Most people don’t realize how to fully use Version Control. It makes your job easier, whether you’re a user or an administrator. Here’s five reasons why Version Control is amazing!
Easy automatic backups
If you screw up a document, just restore the older version. Everyone screws up documents MS Word, PowerPoint, whatever. I’ll find ways to screw up a document no matter what the application. Undo can’t fix everything, so just restore the file and keep working. This applies to list items too! If someone updates the wrong list item, or maybe you update the wrong list item just roll it back and continue. You can also set the number of versions to keep on that list or library, and SharePoint will automatically delete the oldest versions as necessary.
Restoring Files and List Items (While preserving version history!)
You can delete a file or list item and it will keep the version history when you restore it. So that’s cool! What’s better is the fact that SharePoint will let you restore a file or a list item to an older version, and it will still keep the newer versions of that item. What that really lets you do is you could take a document, let’s say it’s version 10. You can restore that back to version 7. You could copy some text that was deleted, and then restore back to version 10 and paste that text back in.
It’s really powerful because you can go back to old versions and then jump back to the future. Work smarter not harder!
My personal favorite by far. There’s an audit trail that records every change made to a file or a list item, who made the change, and what metadata field they changed. This is huge for troubleshooting issues. Have you ever come across a situation where someone says that pages of a document were deleted and they’re blaming the system. Sound familiar? Well what you can do is go back to the old versions to find out when the change was actually made when that deletion first occurred. Then look and see who made that change. More than likely it’s not it’s not the system because the system doesn’t do that. It’ll show a user. BOOM… Accountability! Better yet, you get to save the day.
You can enable minor versioning on a library that also has check-in/checkout enabled, and what happens is every time a user edits a document that’s checked out a new minor version is created. A minor version being essentially a draft. You can also control who sees those draft files. Maybe a normal user would only see the published version, Meanwhile your page editors or document editors would be able to still see draft files and they can work on those.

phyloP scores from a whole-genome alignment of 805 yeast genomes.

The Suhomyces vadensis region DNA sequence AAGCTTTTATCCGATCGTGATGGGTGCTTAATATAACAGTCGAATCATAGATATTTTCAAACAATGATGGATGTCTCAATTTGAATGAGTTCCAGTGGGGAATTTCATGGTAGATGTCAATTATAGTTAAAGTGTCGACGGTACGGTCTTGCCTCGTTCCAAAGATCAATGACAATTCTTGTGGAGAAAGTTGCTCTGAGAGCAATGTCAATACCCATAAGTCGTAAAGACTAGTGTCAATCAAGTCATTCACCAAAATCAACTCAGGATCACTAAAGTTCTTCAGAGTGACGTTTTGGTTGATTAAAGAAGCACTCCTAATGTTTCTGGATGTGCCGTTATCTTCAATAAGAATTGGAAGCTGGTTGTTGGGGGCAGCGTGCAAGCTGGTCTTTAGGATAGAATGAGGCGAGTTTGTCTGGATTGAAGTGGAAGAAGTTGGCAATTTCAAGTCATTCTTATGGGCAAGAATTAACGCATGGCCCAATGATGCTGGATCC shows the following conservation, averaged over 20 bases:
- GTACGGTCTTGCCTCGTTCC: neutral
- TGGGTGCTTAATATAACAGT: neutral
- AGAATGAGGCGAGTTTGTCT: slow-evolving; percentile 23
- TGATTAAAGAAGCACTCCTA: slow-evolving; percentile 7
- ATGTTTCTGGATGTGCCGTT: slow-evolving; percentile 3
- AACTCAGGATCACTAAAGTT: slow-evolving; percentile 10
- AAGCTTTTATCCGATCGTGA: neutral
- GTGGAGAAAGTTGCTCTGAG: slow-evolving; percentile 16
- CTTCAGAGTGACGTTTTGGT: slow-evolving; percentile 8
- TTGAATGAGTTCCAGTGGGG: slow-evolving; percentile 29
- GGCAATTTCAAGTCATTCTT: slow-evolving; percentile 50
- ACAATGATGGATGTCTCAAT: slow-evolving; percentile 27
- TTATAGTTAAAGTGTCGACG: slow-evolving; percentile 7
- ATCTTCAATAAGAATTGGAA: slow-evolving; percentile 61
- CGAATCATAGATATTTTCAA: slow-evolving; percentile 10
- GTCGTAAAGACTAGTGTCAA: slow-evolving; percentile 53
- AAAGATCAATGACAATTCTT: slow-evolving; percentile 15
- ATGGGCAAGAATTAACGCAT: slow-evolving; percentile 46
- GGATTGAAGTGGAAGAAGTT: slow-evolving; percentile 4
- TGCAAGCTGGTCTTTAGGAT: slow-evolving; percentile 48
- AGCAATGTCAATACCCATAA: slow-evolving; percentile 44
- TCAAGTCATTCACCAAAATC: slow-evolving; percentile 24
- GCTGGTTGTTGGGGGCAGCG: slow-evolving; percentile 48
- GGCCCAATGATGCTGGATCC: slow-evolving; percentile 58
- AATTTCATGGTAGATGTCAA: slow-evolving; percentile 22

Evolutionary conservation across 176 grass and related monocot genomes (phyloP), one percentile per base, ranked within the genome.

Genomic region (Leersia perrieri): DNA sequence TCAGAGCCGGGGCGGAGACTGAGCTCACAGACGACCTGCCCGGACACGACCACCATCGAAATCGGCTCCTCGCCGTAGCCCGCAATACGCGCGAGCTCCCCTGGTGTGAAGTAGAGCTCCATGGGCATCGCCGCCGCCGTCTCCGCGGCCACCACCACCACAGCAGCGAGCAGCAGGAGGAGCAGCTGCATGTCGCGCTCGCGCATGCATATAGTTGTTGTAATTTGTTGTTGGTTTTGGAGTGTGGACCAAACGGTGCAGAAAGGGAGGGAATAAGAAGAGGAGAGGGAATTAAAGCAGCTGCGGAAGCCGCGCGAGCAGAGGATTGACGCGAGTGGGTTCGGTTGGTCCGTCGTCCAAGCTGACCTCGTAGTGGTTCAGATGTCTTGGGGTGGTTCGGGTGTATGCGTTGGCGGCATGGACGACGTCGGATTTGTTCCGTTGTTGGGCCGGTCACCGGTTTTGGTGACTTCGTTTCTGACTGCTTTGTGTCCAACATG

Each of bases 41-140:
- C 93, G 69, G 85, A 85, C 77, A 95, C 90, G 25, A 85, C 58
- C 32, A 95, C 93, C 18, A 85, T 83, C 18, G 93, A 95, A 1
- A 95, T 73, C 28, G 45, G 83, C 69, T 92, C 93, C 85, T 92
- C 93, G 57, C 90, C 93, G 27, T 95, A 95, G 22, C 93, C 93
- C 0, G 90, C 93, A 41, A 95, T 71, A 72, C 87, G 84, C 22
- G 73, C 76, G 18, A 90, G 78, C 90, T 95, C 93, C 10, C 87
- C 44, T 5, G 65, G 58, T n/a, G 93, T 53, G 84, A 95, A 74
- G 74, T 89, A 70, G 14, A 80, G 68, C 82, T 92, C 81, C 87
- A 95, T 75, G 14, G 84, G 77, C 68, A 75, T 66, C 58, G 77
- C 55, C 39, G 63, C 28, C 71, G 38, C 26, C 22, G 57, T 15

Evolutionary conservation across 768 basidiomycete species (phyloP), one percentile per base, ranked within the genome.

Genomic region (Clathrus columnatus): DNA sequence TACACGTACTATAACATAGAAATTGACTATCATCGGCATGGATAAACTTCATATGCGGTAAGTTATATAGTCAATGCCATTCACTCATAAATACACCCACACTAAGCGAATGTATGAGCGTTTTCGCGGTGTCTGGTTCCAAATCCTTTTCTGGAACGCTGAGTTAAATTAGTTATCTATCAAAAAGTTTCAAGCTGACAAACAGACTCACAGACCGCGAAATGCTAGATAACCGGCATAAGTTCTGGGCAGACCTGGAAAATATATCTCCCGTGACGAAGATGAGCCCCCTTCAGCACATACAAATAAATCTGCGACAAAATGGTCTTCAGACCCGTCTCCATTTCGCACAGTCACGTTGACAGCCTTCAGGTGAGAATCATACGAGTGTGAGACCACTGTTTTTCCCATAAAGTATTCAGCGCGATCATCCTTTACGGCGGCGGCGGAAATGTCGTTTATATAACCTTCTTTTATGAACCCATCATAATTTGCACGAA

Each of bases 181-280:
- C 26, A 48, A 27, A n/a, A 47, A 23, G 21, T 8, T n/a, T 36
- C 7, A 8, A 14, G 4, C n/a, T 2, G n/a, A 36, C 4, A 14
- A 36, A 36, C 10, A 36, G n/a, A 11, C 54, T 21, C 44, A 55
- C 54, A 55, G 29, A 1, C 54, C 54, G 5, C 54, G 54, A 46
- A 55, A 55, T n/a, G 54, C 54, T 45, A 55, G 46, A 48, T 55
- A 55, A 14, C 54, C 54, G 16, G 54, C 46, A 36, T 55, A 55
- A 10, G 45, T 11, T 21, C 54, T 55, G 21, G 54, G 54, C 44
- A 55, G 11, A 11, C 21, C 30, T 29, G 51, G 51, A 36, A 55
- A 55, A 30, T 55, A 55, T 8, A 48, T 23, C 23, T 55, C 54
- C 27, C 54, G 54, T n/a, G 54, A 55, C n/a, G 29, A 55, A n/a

Take this one step further and you could introduce workflows with Power Automate to submit and publish draft documents. You’ve now got a full document publishing system right there with those three steps and it is amazing to see. You should try this out in a demo environment and show it to your users. I bet they would like it!
One Copy Exists
You don’t have files scattered all over your site, like in backup directories. You also don’t have:
Sales Proposal 1
Sales Proposal 1 version 2
Sales Proposal New.
There’s one copy, and that’s it. That means Jimmy over in sales is not going to update the wrong proposal… again.
If you’ve got a list with versioning enabled, and these list items have attachments, the attachments are not also versioned. It’s just the metadata itself of the list item.
Set limits on your versioning so that you’re not keeping hundreds of versions because that’s going to increase the amount of storage space that that site uses. It’s going to ultimately start eating up your tenant storage. If you’re on SharePoint online, it’s definitely going to start hitting your site quota as far as storage is concerned. Look at the data and make a determination for how much you how many versions you really need to keep, and it’ll help you in the long run.
When it comes to SharePoint on-prem, versioning was always disabled by default so you had to know to turn it on. With SharePoint Online, anything new that you create will always have versioning turned on, whether it’s a list or a library. If you’re migrating content from the on-prem world, be aware that unless you turned it on it’s still going to be off. You’ll have to choose to turn it on. I would definitely recommend doing so after all you don’t get any of these great benefits until you turn it on!